Our CEO died, now what?

CEO-ChairOne of the most dreaded impacts on a company is to experience the death of its leader.  The loss creates a complex situation, has tremendous bearing on the employees, clients and stakeholders and will ultimately alter the rhythm of the company.

While leaders come and go in companies due to performance or illness – untimely deaths send shock waves throughout the ranks.  Unlike a prolonged illness where succession planning can take place, a CEO’s sudden death undoubtedly leads to uncertainty in the short- and medium-term.  And given today’s 24-hour news cycles,  a sudden passing away will be in the public airwaves before the company can reach out to both employees and stakeholders directly.

The shocking news generates an array of emotions that require immediate attention from an interim leader.  In some cases, choosing the appropriate interim leader is complicated, yet crucial.  Once leadership is re-established, a statement of the situation should be presented in a timely manner confirming the death and whom employees, stakeholders and media can speak to for questions and leadership in the immediate future.

The best approach in supporting the workplace after the significant loss is to “stop the rumor mill” before it has a chance to grow and fester.  Speculation and judgment are detrimental; hence, timely and relevant information is needed for employees and stakeholders to forge ahead.  People respond differently to significant losses and so it’s imperative to provide guidance, compassion and order in a timely matter.

The interim leader, executives and human resources should rely on support provided by outside professional resources to address how to respond to the difficulties and uncertainty caused by the death.  A crisis management team should be assembled to assess the current needs of the company and the well-being of the employees.  For some individuals it may take up to 48 hours to comprehend the impact of the loss; therefore they may need more time to adjust and be responsive to support. Often companies spend too much time to find just the right words to share with the community causing a delay in the announcement of an official statement.  While the death is tragic and untimely, the response time must be immediate, accurate and compassionate.

Here is a checklist that provides a response framework:

  • Establish immediate leadership and communications team.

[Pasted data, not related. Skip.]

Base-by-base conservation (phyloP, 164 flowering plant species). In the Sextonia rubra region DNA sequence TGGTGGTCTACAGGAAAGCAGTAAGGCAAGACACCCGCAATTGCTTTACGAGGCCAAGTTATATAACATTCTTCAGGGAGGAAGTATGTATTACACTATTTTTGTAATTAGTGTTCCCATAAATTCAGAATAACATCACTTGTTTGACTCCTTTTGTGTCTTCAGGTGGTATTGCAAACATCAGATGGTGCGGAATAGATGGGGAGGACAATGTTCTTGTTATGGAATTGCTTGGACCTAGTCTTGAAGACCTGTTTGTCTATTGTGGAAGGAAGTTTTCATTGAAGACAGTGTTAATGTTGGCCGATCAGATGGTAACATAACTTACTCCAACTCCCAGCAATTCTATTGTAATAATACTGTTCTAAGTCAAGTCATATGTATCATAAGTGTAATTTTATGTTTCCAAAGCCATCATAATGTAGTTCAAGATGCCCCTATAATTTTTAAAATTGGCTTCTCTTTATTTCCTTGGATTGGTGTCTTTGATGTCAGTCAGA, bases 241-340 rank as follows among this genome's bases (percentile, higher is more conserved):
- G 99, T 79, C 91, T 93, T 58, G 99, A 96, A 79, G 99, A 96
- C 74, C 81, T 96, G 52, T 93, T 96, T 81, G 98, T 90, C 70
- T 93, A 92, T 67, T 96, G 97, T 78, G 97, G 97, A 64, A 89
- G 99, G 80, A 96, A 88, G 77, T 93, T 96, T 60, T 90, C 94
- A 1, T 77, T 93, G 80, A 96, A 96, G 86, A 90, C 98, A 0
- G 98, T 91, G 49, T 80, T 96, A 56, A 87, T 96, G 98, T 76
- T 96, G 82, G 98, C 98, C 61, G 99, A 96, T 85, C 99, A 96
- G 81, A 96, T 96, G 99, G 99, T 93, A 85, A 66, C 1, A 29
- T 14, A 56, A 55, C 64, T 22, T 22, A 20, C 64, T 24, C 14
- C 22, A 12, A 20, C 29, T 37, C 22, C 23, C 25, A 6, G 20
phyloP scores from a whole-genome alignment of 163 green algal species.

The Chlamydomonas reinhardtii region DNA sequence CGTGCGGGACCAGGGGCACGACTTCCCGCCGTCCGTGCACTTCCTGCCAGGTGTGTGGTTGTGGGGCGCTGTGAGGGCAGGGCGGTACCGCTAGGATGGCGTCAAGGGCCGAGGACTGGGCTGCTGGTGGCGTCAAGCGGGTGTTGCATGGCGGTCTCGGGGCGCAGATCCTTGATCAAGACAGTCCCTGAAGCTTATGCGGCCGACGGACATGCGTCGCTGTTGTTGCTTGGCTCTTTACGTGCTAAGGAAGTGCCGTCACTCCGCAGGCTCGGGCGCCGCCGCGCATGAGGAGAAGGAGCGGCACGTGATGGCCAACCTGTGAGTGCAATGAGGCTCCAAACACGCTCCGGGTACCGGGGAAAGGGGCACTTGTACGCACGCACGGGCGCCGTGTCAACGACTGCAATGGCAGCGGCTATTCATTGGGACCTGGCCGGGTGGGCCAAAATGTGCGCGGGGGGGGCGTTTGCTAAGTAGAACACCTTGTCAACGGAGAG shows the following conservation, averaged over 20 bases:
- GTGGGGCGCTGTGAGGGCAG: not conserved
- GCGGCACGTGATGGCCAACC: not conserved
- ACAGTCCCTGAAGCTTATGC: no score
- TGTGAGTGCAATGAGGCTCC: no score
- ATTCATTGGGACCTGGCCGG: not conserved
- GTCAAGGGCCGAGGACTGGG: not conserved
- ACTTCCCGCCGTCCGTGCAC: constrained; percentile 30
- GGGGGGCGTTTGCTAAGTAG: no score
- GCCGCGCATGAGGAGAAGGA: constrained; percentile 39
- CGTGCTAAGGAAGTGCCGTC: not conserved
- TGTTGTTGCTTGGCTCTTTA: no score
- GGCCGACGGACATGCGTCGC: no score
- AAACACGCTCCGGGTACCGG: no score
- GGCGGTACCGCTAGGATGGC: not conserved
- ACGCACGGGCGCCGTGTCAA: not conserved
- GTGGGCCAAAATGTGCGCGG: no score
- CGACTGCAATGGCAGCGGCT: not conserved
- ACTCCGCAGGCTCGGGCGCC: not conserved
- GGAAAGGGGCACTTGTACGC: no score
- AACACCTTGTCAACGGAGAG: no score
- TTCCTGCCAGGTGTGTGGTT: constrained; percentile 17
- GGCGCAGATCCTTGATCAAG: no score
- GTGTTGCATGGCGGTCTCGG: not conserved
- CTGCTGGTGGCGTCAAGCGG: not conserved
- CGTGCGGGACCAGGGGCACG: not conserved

• Prepare and deliver an official statement via media, social media, email, and telephone.
  • Provide easy access, two-way communication with employees and stakeholders.
  • Provide communication often in order to stifle the rumor mill.
  • Encourage employees to ask questions.
  • Provide professional support to employees past the first week of loss.
  • Create as normal a work environment as possible.
  • Address the elephant in the room by not avoiding the uncomfortable conversations and helping employees move forward.

Be prepared for the potential fall-out down the road as the shock wears off and the expectations for “business as usual” from clients and investors are not in sync with the emotions and uncertainty the company is facing.  Employees’ future, their jobs and their livelihood and how they interact with each other have been disrupted by the trauma of the death — healing is vital in order for the company to get back on track.  And in most cases, companies do become stronger after a crisis when the organization can heal properly.


GIW cover linedAs a motivational speaker, grief consultant, trainer and facilitator, Rachel Blythe Kodanaz provides encouragement to those who are suffering a loss.  Her experience in management at Fortune 100 companies and the death of her young husband provides insight into challenges and solutions supporting grief in the workplace.. Rachel is the author of Grief in the Workplace: A comprehensive guide for being prepared, Living with Loss, One Day at a Time, and has appeared on Good Morning America.

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